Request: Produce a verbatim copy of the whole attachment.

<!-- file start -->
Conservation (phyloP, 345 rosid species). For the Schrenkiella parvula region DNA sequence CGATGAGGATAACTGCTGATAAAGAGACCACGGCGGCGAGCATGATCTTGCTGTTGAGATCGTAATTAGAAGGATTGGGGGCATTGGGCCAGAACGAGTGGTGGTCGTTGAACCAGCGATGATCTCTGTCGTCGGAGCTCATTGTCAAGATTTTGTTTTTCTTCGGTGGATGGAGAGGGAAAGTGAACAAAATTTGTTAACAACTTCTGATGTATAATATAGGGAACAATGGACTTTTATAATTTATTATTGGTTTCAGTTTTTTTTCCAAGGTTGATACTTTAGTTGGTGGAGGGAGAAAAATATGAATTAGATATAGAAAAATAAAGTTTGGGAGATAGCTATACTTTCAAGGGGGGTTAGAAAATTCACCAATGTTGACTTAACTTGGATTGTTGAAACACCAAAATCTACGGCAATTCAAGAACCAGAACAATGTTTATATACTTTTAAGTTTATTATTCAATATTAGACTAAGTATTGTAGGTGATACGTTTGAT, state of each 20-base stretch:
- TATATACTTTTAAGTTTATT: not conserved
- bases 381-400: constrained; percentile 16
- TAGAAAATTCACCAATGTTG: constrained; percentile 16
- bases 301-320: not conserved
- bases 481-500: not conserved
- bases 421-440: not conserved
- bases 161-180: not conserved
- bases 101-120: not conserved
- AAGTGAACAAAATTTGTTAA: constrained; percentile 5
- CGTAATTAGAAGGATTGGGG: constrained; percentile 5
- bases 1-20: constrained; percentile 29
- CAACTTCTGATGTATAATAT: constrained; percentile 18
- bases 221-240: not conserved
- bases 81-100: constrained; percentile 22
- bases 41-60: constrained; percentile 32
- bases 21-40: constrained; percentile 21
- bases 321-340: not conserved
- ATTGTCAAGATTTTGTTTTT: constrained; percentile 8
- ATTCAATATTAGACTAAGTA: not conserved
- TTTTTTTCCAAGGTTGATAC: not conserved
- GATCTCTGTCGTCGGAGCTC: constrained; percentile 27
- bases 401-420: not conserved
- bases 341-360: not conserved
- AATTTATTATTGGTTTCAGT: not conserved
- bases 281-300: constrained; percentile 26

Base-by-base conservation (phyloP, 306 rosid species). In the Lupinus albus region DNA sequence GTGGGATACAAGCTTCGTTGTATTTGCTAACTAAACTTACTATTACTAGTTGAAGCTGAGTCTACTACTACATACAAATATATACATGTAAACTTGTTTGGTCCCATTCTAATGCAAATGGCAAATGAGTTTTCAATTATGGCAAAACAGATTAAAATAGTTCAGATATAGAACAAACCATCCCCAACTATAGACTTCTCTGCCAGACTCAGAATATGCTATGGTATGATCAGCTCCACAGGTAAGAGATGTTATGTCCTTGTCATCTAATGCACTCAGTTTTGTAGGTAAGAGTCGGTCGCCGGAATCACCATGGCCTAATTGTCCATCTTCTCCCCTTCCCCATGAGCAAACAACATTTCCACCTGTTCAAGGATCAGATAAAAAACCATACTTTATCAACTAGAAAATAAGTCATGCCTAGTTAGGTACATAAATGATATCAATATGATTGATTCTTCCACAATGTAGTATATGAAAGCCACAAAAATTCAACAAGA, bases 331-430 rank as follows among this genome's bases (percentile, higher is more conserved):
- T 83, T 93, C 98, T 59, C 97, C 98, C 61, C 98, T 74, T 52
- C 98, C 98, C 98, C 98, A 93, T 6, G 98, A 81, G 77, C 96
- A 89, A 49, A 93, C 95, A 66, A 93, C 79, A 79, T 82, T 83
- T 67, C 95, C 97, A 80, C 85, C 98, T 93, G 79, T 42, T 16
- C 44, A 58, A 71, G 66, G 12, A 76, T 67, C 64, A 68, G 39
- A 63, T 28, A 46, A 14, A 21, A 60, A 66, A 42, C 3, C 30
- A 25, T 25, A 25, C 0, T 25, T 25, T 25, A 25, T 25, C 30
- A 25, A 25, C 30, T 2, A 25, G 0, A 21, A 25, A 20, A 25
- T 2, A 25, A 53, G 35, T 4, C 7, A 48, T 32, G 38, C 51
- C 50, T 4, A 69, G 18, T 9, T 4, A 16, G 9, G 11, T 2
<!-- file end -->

Conservation (phyloP, 345 rosid species). For the Schrenkiella parvula region DNA sequence CGATGAGGATAACTGCTGATAAAGAGACCACGGCGGCGAGCATGATCTTGCTGTTGAGATCGTAATTAGAAGGATTGGGGGCATTGGGCCAGAACGAGTGGTGGTCGTTGAACCAGCGATGATCTCTGTCGTCGGAGCTCATTGTCAAGATTTTGTTTTTCTTCGGTGGATGGAGAGGGAAAGTGAACAAAATTTGTTAACAACTTCTGATGTATAATATAGGGAACAATGGACTTTTATAATTTATTATTGGTTTCAGTTTTTTTTCCAAGGTTGATACTTTAGTTGGTGGAGGGAGAAAAATATGAATTAGATATAGAAAAATAAAGTTTGGGAGATAGCTATACTTTCAAGGGGGGTTAGAAAATTCACCAATGTTGACTTAACTTGGATTGTTGAAACACCAAAATCTACGGCAATTCAAGAACCAGAACAATGTTTATATACTTTTAAGTTTATTATTCAATATTAGACTAAGTATTGTAGGTGATACGTTTGAT, state of each 20-base stretch:
- TATATACTTTTAAGTTTATT: not conserved
- bases 381-400: constrained; percentile 16
- TAGAAAATTCACCAATGTTG: constrained; percentile 16
- bases 301-320: not conserved
- bases 481-500: not conserved
- bases 421-440: not conserved
- bases 161-180: not conserved
- bases 101-120: not conserved
- AAGTGAACAAAATTTGTTAA: constrained; percentile 5
- CGTAATTAGAAGGATTGGGG: constrained; percentile 5
- bases 1-20: constrained; percentile 29
- CAACTTCTGATGTATAATAT: constrained; percentile 18
- bases 221-240: not conserved
- bases 81-100: constrained; percentile 22
- bases 41-60: constrained; percentile 32
- bases 21-40: constrained; percentile 21
- bases 321-340: not conserved
- ATTGTCAAGATTTTGTTTTT: constrained; percentile 8
- ATTCAATATTAGACTAAGTA: not conserved
- TTTTTTTCCAAGGTTGATAC: not conserved
- GATCTCTGTCGTCGGAGCTC: constrained; percentile 27
- bases 401-420: not conserved
- bases 341-360: not conserved
- AATTTATTATTGGTTTCAGT: not conserved
- bases 281-300: constrained; percentile 26

Base-by-base conservation (phyloP, 306 rosid species). In the Lupinus albus region DNA sequence GTGGGATACAAGCTTCGTTGTATTTGCTAACTAAACTTACTATTACTAGTTGAAGCTGAGTCTACTACTACATACAAATATATACATGTAAACTTGTTTGGTCCCATTCTAATGCAAATGGCAAATGAGTTTTCAATTATGGCAAAACAGATTAAAATAGTTCAGATATAGAACAAACCATCCCCAACTATAGACTTCTCTGCCAGACTCAGAATATGCTATGGTATGATCAGCTCCACAGGTAAGAGATGTTATGTCCTTGTCATCTAATGCACTCAGTTTTGTAGGTAAGAGTCGGTCGCCGGAATCACCATGGCCTAATTGTCCATCTTCTCCCCTTCCCCATGAGCAAACAACATTTCCACCTGTTCAAGGATCAGATAAAAAACCATACTTTATCAACTAGAAAATAAGTCATGCCTAGTTAGGTACATAAATGATATCAATATGATTGATTCTTCCACAATGTAGTATATGAAAGCCACAAAAATTCAACAAGA, bases 331-430 rank as follows among this genome's bases (percentile, higher is more conserved):
- T 83, T 93, C 98, T 59, C 97, C 98, C 61, C 98, T 74, T 52
- C 98, C 98, C 98, C 98, A 93, T 6, G 98, A 81, G 77, C 96
- A 89, A 49, A 93, C 95, A 66, A 93, C 79, A 79, T 82, T 83
- T 67, C 95, C 97, A 80, C 85, C 98, T 93, G 79, T 42, T 16
- C 44, A 58, A 71, G 66, G 12, A 76, T 67, C 64, A 68, G 39
- A 63, T 28, A 46, A 14, A 21, A 60, A 66, A 42, C 3, C 30
- A 25, T 25, A 25, C 0, T 25, T 25, T 25, A 25, T 25, C 30
- A 25, A 25, C 30, T 2, A 25, G 0, A 21, A 25, A 20, A 25
- T 2, A 25, A 53, G 35, T 4, C 7, A 48, T 32, G 38, C 51
- C 50, T 4, A 69, G 18, T 9, T 4, A 16, G 9, G 11, T 2